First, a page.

Biogeographical And Evolutionary Processes Influencing The Assembly Of Deciduous Forest Plant Communities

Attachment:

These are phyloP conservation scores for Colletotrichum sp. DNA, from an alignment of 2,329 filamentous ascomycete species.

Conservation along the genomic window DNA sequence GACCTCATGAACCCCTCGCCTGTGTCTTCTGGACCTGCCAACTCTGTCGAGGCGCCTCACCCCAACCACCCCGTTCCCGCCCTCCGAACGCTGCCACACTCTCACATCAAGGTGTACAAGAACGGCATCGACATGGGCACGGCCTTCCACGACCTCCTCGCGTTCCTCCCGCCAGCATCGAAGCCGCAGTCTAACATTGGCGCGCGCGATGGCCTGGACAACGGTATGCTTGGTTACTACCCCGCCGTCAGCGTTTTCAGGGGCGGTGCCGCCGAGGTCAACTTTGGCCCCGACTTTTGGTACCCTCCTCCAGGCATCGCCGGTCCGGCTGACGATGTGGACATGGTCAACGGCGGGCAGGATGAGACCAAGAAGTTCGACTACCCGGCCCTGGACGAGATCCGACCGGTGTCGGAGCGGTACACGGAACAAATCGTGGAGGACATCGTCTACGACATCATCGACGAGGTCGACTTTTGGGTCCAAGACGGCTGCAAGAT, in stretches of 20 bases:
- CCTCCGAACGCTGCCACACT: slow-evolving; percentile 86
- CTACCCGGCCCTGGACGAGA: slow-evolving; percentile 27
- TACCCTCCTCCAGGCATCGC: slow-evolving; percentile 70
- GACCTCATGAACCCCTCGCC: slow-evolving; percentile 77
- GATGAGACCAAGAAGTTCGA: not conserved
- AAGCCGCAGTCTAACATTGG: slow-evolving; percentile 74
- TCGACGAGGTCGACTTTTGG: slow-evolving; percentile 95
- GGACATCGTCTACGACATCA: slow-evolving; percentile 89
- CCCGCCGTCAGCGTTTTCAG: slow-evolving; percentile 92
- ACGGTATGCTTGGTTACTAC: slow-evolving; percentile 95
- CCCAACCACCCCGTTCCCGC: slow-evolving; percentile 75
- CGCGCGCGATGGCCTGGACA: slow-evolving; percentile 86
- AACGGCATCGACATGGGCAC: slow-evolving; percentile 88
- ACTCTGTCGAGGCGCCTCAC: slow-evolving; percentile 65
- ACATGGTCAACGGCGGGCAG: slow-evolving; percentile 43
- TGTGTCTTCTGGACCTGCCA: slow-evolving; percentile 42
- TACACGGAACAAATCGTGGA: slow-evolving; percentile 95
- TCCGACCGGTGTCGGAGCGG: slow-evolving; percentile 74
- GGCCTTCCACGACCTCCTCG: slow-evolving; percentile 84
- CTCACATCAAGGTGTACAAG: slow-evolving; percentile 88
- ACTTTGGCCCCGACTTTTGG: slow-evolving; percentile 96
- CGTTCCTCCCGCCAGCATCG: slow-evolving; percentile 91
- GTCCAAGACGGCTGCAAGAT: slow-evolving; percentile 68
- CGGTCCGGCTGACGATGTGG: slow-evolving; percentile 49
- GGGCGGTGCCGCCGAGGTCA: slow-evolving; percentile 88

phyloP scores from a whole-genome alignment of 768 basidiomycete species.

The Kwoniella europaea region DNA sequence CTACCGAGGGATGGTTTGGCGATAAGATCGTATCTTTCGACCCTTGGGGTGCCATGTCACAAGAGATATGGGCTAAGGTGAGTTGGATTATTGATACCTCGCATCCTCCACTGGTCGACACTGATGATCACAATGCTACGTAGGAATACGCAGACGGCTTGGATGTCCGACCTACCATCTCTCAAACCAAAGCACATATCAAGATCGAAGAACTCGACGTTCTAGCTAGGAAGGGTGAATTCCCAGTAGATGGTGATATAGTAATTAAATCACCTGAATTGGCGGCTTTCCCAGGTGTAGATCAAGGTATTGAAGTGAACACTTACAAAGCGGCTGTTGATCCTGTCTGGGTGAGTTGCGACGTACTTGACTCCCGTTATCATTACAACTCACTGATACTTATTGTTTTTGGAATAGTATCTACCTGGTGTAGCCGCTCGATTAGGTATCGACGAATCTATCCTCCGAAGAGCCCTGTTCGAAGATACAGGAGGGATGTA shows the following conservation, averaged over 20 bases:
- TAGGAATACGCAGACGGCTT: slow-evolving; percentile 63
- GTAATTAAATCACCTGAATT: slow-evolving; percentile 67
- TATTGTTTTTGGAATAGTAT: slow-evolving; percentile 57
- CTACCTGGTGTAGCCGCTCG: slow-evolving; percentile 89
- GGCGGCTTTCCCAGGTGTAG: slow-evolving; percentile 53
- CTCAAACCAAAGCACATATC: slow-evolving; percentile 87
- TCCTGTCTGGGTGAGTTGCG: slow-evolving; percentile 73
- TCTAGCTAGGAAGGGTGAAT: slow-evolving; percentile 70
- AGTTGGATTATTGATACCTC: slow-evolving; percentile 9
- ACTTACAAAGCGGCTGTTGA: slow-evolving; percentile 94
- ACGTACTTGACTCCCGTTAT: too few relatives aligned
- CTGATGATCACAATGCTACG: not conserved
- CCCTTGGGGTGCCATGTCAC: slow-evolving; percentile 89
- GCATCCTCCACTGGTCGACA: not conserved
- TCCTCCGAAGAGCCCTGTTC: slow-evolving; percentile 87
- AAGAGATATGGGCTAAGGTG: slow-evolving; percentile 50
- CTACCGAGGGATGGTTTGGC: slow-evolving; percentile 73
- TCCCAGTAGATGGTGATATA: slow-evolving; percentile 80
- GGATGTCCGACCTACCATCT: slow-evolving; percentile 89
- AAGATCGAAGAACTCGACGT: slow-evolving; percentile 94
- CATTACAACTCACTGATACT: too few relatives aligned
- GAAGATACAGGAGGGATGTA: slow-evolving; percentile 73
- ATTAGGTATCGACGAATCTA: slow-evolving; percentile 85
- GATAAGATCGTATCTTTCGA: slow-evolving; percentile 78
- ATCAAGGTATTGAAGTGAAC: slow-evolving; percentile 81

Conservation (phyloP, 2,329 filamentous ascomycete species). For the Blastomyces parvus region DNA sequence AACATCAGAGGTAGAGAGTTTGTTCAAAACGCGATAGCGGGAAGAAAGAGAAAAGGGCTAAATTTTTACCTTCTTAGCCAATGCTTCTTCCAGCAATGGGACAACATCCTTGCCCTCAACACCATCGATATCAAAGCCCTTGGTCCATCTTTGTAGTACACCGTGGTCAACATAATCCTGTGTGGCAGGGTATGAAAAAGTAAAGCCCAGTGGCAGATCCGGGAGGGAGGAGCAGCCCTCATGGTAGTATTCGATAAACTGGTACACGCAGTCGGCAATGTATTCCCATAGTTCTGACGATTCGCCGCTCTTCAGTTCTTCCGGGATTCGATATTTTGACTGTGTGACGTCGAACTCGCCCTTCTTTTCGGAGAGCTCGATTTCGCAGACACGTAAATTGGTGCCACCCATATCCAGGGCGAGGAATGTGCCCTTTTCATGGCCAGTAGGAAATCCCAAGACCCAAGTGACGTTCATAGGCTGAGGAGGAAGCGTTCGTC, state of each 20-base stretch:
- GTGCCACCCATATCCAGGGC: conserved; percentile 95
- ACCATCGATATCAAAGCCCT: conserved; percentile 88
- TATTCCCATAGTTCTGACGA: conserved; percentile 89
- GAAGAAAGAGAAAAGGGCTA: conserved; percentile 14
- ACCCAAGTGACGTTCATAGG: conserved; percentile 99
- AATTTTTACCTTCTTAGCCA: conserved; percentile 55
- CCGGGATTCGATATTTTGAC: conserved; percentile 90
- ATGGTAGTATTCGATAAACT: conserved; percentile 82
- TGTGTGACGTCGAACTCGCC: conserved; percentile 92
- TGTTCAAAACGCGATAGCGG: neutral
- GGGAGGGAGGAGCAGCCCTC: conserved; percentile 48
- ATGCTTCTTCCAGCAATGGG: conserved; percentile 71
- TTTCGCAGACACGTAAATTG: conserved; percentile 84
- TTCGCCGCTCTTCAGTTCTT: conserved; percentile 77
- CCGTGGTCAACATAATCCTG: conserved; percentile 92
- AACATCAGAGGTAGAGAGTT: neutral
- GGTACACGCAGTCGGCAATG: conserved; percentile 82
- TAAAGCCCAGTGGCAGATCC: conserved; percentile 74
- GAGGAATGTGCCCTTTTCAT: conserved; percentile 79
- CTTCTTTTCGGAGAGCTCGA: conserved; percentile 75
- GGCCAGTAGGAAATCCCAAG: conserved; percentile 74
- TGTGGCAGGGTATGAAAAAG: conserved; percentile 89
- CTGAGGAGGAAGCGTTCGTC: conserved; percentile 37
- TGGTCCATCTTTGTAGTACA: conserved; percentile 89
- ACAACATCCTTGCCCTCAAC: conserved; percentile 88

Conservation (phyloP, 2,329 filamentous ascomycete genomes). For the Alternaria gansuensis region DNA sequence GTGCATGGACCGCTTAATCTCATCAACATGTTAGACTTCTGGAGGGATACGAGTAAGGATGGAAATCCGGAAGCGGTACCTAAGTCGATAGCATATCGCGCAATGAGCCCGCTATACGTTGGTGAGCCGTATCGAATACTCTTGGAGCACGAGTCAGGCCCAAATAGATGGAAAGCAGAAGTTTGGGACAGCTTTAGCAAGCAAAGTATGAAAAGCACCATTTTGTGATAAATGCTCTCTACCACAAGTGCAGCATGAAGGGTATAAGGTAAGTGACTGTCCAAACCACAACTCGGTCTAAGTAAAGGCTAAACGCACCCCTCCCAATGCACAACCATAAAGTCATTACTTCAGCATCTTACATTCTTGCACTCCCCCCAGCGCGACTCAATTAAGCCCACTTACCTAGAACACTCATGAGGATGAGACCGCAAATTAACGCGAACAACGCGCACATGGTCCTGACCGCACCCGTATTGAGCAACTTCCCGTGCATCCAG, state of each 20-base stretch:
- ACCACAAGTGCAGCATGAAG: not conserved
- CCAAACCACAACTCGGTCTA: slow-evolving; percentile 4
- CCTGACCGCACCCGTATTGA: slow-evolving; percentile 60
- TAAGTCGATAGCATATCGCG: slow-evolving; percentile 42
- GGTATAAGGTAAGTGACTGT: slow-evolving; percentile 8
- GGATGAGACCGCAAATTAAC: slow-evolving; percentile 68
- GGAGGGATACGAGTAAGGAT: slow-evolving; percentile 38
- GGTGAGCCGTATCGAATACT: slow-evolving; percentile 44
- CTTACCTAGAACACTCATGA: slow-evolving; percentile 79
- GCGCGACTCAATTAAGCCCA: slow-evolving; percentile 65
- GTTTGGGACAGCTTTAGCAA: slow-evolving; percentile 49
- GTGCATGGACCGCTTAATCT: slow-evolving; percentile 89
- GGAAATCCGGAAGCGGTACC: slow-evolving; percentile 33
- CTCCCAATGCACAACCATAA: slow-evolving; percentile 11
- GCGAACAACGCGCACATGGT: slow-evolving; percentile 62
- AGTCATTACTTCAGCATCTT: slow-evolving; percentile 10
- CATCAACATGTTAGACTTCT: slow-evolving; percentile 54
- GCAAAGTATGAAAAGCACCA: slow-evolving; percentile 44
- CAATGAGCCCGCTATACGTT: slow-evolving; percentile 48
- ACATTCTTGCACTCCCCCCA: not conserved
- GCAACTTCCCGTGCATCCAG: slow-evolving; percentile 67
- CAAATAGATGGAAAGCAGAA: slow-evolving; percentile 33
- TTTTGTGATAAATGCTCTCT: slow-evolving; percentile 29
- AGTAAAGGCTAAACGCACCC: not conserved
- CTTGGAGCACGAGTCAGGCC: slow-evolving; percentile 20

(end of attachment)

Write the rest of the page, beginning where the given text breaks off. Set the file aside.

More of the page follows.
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Ecological theories of community assembly and structuring are often predicated on the overriding importance of small-scale processes operating over short periods of time. However, it is becoming increasingly clear that longer-term, larger-scale processes, such as migration and the diversification of evolutionary lineages, are also important factors influencing the distributions of individual species and the diversity of communities. In this investigation, I first examined the geographic distribution of an ant-dispersed forest plant, Jeffersonia diphylla, to assess whether the population structure of its geographic range in eastern North America exhibited patterns consistent with a distribution in equilibrium with the environment, or whether the species’ limited dispersal ability on local scales might lead to a non-equilibrial distribution at large geographic scales. Population size and performance did not decline toward the northern range edge and seed sowing within and beyond the species’ northeastern range edge demonstrated potentially suitable habitat up to 300 km outside its range. As such, the range of J. diphylla may not be in equilibrium with the environment and its restricted distribution in the Northeast may trace to limited post-glacial migration. These findings highlight the potential for limited migratory responses of plant species to climate change, raising the possibility that human intervention or ‘assisted colonization’ may be necessary to aid some species in tracking modern climate change. Finally, I investigated a prominent plant species richness gradient in the forests of the northeastern U.S. to determine whether long- term evolutionary processes, including phylogenetic niche conservatism, may contribute to high species richness in communities on fertile, calcium-rich soils. Analyses of the phylogenetic ‘depth’ of communities along this gradient demonstrated that species-rich communities on calcium-rich soils included a disproportionate representation of Basal Angiosperm and Lower Eudicot angiosperm taxa. Parsimonybased reconstructions of the ancestral calcium niche of lineages present in the study also suggested a key role for fertile soils in the early diversification of angiosperms in Temperate Deciduous Forests. These patterns suggest that calcium-rich soils may be an ecological ‘zone of origin’ for angiosperms and highlight the potential for longterm evolutionary processes to influence species diversity in contemporary communities.

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